Se7en Things to Pack for School on the Road…

This past month a couple of friends have asked me what we would take for school, if we were going on an extended trip. I decided to reply with a blog post. Firstly, I have to say that traveling with kids is such a completely consuming event that most families will be learning so much together that there will be no need to learn anything more and I certainly wouldn’t bother about your kids falling behind… if you read to them everyday and they play a couple of games, and all the while learn amazing things as they travel… well you just can’t find that kind of learning sitting in a desk, ever.


Before I even started packing, I would begin with a map… and if I was traveling locally then I would get a local map. Keep it handy, roll it out everyday and write on it the progress you made. If you went for a walk, or if you visited a landmark, or experienced a thunderstorm… mark it your map. Your map will be a momento of your trip. It will get worn out… but that it the point. Is there anything better than a lived in artefact.


Se7en Things to Pack for School on the Road

  1. A Journal: This is going to be their “memory box” for years to come… let them use a double page spread a day. And document their days… a sentence or two about their day. Not a heap of writing. If they look like they can’t think of anything to write then gather together a list of questions you could ask them. Pop your list of questions in your own notebook and ask them just one leading question each day… What was your favourite thing you did today? Did you meet anyone interesting today? What did you eat today? Otherwise, once a week add a nature page, or a landmark page. Give them lots of free space to add and stickers and things they collect along the way, wrappers and pamphlets, postcards, till slips and such like. Journaling is something you can do as a family, creating your own journal will give you the space to create the “perfect memoir” for each of you, and will give the kids a bit of space to put whatever they want to into their own journal. Courtney Adamo posted a fabulous post on Journaling their trip around the world on her blog, Somewhere Slower.
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  3. A Journaling Kit: Keep it really simple. The simpler the better, you really don’t want to lose all your enthusiasm because you can’t find what you are looking for or have a family drama, because someone sat on the fancy paints. Keep it simple, so that if anything gets lost you can replace it at any town grocery store. This would be my list:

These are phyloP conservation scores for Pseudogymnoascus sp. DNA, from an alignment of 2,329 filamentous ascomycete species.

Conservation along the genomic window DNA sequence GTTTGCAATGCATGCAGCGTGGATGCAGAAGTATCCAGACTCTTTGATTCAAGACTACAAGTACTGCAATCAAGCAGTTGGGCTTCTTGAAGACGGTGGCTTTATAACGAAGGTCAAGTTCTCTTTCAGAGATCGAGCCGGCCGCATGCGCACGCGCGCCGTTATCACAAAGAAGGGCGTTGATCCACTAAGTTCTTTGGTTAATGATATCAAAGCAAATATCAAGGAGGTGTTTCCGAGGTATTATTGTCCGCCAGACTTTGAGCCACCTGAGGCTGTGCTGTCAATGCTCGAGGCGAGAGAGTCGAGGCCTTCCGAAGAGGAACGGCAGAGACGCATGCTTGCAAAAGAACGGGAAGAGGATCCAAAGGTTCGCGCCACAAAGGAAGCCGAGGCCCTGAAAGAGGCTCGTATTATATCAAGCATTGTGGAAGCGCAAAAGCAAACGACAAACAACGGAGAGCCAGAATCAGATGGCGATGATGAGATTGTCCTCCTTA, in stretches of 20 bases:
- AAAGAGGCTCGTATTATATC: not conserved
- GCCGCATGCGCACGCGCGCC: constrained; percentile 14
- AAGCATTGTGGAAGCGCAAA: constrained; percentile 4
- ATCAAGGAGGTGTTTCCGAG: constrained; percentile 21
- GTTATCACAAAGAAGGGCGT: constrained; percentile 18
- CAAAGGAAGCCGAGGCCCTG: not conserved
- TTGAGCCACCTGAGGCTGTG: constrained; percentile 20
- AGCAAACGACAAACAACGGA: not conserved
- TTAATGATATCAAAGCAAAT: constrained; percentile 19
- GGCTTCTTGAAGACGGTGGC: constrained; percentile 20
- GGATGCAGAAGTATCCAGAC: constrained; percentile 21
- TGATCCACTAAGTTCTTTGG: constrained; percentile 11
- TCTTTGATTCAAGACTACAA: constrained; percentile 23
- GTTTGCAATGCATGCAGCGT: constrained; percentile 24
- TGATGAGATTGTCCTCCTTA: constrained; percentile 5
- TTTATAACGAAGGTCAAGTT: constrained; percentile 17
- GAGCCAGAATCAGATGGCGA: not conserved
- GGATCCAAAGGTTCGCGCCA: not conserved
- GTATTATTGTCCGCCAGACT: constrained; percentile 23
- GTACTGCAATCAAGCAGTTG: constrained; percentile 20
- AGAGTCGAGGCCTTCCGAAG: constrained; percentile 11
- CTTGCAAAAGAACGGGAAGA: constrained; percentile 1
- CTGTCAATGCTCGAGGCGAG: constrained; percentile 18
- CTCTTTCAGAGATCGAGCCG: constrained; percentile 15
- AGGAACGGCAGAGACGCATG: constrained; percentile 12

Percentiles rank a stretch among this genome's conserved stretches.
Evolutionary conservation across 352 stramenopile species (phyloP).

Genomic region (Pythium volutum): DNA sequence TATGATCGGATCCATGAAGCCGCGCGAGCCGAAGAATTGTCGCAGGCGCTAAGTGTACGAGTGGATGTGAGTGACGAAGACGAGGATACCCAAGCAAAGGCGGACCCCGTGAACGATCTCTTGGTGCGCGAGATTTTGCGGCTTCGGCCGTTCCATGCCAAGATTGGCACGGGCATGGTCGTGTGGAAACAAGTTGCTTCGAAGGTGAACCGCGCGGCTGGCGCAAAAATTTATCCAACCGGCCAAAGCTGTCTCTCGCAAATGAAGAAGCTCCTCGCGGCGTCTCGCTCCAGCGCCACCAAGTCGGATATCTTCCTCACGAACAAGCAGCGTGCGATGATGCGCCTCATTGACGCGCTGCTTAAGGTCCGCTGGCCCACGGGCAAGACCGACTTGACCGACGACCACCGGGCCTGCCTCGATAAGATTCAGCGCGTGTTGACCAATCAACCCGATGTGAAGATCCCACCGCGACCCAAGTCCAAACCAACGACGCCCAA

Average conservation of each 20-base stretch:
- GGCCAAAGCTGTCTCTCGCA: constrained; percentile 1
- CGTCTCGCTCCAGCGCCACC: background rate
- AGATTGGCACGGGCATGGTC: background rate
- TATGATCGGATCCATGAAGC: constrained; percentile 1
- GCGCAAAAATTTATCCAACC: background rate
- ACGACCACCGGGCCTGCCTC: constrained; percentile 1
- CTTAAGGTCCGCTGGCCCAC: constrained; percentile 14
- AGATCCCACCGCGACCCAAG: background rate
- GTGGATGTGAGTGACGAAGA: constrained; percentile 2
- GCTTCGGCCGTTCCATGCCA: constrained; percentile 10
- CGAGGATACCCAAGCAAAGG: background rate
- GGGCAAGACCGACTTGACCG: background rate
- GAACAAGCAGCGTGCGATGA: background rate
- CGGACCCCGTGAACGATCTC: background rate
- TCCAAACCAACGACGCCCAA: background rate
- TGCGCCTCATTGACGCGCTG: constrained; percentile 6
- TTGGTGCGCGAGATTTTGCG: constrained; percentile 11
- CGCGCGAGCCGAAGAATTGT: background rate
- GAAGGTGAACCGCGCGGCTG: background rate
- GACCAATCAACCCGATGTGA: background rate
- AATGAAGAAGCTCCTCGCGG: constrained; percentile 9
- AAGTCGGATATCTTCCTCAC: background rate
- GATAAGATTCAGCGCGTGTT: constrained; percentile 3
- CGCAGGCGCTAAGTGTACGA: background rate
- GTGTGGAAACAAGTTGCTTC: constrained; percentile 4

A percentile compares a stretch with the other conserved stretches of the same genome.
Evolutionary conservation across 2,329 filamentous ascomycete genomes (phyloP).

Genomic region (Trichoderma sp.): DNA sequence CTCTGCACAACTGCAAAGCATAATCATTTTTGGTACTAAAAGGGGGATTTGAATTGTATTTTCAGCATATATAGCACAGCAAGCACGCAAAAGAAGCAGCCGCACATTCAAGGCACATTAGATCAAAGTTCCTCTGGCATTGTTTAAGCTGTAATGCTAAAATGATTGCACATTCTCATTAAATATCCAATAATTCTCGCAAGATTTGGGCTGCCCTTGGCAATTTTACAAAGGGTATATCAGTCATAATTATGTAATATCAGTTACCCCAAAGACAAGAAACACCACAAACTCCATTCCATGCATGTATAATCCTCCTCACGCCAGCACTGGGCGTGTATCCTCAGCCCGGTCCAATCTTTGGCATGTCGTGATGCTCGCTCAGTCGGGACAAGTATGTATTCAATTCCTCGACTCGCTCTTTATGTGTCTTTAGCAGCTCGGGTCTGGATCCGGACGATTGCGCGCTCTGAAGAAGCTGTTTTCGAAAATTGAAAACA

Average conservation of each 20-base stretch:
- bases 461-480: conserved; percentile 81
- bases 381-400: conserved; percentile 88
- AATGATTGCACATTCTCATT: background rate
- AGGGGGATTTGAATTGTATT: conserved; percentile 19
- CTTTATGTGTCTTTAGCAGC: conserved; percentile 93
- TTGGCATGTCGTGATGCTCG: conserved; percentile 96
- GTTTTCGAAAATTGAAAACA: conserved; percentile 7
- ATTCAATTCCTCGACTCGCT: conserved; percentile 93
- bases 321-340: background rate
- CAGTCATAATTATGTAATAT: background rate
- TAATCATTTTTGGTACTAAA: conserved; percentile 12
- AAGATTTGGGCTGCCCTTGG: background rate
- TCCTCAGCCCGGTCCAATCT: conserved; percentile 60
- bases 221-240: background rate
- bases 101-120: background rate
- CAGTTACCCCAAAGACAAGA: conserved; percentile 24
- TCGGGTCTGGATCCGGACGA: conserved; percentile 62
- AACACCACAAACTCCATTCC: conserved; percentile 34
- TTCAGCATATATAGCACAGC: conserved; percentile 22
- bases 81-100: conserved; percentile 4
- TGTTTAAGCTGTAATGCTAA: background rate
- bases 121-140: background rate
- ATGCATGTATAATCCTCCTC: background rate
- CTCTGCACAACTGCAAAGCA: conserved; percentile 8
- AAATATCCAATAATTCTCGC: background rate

1. A Large Notebook for each journaler, we just use a hardback school notebook, that you can get from any store tat sells stationary.
    2. A couple of pencils, erasers and a sharpener each.
    3. A pair of scissors, a glue stick and we use bostik all purpose adhesive in the tube, for things that don’t stick in with a glue stick. And a roll of contact paper, or wide transparent tape… fabulous for taping in things that are awkward to glue… like seeds, or a pinch of sand from a special spot.
    4. If I was going to splurge, I would get a set of great watercolour pencil crayons, and pop a few paintbrushes in with the pencils. That way they can colour in their drawings and all you need to turn your colouring into a painted artwork is a little water from a water bottle and a paintbrush.
    5. Avoid markers, kids love them, but they always bleed through the page and mess things up. If you want coloured pens just get a set of coloured ballpoints and be happy with those.
    6. I would take a pile of scrap paper as well… because kids love drawing and you don’t want to pack their journals with a million random drawings on the first day.
    7. Cover your book before you leave and spend a day… sticking a printable map on the inside cover, so that they can track their journey. And write a list of things they are packing and taking with them… it will be fun to look at later, not to mention you can add things to it when you are on the road, that you should have thought of before you left home. Also, as part of your preparations, stick a large envelope inside the cover of the book, for storing small collectables, like maps and such, that you may not want to stick into your book.